Network & user security simplified: A guide for businesses across the globe!

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    We hear more about cybersecurity today than ever before. This is possibly because large organizations have suffered massively because of hacking attempts and data breaches. While the immediate financial loss and drop in revenue can be managed, recovering from image & repute damage can take a long time. Big brands are spending huge on bug bounty programs, where they hire ethical hackers and experts to find cybersecurity vulnerability within their system. However, some of the smaller steps can go a long way in ensuring basic security of networks, data, and systems. In this post, we are sharing a guide for network & user security.

    It’s also imperative that you train your employees on how to effectively and securely use company tools, such as scheduling software. If employees use these solutions with no regard for security, it could result in a potentially devastating data breach for your company.

    5 steps to improving network security

    • Ensure that all systems and devices are behind firewalls. Firewalls work as a barrier between your devices and untrusted networks.
    • Focus on network segmentation, which is basically about separating security networks. For example, HR could be placed on one network, and security on another, so that compromise on one doesn’t impact others.
    • If employees are using the company resources and systems remotely, ensure that they are using VPN. Pay for the most reliable VPN out there.
    • Consider using a device that can find and track all possible attempts towards network intrusion, so that an immediate response is created and preventive steps can be taken.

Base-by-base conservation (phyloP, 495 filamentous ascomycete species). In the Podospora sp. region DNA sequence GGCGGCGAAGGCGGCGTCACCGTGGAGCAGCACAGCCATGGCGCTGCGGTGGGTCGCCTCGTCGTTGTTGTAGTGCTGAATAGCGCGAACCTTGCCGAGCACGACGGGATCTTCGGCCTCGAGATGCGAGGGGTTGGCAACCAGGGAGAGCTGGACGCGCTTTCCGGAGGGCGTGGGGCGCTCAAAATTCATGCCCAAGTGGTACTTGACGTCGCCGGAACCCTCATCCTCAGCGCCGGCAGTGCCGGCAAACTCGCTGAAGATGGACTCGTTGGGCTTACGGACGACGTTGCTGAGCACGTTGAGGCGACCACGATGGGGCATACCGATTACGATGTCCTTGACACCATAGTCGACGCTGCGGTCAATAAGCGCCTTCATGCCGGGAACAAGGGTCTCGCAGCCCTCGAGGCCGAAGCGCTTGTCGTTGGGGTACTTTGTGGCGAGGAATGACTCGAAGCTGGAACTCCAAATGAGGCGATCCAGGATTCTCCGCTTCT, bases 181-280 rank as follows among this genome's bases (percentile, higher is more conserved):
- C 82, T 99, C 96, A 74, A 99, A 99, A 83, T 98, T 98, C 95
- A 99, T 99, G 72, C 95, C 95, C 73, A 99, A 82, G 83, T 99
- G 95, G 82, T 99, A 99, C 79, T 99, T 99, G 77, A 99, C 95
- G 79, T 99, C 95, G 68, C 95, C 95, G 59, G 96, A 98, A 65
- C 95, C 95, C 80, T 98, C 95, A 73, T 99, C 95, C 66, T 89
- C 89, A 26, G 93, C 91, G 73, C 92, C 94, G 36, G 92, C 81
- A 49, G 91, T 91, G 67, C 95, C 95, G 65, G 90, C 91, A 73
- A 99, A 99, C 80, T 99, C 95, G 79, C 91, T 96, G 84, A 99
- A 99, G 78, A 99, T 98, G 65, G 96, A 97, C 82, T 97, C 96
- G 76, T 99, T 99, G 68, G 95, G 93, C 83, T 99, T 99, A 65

• Do regular tests, and if required, hire cybersecurity experts to test and scan your networks and systems. There is no better way to work on security than finding possible vulnerabilities.

    5 steps to improving user security

    • Train your people on all aspects of cybersecurity. Frontline employees often make silly mistakes that leave data and system vulnerable to hackers.
    • Change all default password and other credentials immediately. This should be a practice across all levels.
    • Ensure that you have an active system for access management. For example, whenever an employee leaves an organization, his rights should be revoked immediately.
    • Create guidelines for password creation. A strong password is not just long, but should be strong. Insist on using special characters, uppercase & lowercase letters, and numbers.
    • Use the lockout feature. After someone has unsuccessfully attempted at logging into an account for more than three times, ensure that the account is locked for at least 24 hours.

    With a few extra steps, cybersecurity shouldn’t be a major concern for your company. Just don’t wait for a breach or hacking attempt to happen before you develop policies and practices.

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